Louisiana Hit With Lawsuit Over Law Requiring Ten Commandments in Schools – EVOL

The suit brought by parents alleges that the law violates students’ religious freedom.

Louisiana’s new law requiring schools to post the Ten Commandments violates the U.S. Constitution, parents say in a lawsuit that asks a federal court to permanently block the statute.

The new law, signed on June 18, requires schools to display the Ten Commandments in each classroom along with an accompanying “context statement.”The lawsuit states that “for nearly half a century, it has been well settled that the First Amendment forbids public schools from posting the Ten Commandments in this manner,” and cites a 1980 Supreme Court ruling that struck down a similar law in Kentucky.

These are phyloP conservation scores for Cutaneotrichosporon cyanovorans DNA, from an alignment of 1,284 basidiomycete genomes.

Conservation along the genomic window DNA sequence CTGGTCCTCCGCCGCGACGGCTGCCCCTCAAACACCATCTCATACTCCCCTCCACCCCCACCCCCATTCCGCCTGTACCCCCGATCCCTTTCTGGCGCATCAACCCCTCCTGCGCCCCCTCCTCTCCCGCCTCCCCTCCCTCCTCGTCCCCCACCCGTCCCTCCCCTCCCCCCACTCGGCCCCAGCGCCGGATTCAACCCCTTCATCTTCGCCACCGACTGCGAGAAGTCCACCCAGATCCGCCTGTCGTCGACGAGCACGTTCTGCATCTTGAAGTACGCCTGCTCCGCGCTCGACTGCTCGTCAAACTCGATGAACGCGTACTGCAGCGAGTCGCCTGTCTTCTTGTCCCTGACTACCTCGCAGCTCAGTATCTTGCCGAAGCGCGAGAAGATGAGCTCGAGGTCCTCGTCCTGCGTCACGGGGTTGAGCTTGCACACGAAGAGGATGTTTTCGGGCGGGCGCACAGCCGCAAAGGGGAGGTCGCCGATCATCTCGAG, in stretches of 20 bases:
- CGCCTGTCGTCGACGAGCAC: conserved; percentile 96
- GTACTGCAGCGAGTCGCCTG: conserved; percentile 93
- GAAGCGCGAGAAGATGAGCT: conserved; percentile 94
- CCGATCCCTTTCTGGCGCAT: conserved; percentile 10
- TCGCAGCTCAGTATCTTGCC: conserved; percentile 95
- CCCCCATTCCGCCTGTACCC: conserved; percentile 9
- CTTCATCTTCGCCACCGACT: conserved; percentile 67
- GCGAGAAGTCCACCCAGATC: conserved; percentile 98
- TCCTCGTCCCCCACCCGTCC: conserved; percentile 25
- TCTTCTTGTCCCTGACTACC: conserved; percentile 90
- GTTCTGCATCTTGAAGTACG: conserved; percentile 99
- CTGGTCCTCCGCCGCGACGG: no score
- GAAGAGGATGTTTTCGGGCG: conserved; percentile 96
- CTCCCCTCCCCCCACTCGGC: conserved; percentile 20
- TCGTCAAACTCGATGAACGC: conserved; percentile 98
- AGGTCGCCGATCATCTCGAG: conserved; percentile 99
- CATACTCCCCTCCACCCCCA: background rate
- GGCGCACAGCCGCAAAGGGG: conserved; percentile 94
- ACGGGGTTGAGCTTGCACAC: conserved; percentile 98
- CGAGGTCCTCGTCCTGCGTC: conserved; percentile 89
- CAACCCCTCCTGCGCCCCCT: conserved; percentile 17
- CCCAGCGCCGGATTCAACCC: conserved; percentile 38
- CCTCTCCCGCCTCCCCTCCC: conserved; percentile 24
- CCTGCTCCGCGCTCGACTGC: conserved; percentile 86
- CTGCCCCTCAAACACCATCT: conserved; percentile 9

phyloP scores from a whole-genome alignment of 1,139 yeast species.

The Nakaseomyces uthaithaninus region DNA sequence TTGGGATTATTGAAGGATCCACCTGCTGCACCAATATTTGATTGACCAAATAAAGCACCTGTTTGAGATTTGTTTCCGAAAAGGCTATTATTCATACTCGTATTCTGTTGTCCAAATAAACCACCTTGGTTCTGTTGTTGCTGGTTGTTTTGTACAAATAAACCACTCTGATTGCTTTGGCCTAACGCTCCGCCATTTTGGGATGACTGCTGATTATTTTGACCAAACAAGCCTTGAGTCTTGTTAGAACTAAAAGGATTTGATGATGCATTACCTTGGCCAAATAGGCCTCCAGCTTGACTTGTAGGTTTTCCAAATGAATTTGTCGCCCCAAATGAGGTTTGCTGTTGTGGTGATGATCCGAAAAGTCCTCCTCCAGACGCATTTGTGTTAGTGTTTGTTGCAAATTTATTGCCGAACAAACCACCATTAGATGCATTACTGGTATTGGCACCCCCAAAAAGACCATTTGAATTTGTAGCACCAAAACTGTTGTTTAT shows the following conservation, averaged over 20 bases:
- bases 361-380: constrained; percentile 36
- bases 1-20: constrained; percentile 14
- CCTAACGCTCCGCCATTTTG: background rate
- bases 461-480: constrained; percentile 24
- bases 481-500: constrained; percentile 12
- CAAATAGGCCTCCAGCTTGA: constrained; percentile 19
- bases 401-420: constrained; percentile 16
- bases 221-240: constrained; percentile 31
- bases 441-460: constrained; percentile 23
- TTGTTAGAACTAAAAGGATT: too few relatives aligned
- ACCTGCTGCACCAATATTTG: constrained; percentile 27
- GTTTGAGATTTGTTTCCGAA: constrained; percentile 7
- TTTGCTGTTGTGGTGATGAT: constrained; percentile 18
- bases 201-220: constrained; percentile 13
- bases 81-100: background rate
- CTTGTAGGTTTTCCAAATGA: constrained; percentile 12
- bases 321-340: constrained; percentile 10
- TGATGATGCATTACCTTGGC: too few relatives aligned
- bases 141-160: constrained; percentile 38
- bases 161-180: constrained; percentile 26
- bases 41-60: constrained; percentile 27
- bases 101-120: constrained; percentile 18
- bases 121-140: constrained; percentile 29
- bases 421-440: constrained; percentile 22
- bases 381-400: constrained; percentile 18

The Louisiana law “violates this binding precedent and the Establishment Clause and Free Exercise Clause of the First Amendment,” it says.

The Establishment Clause says Congress “shall make no law respecting an establishment of religion,” and the 1980 ruling, in Stone v. Graham, found that mandating the display of the Ten Commandments in public schools violated the clause.

The Free Exercise Clause says Congress shall not make laws “prohibiting the free exercise” of religion.

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The suit was filed in federal court in Baton Rouge by the American Civil Liberties Union on behalf of parents of

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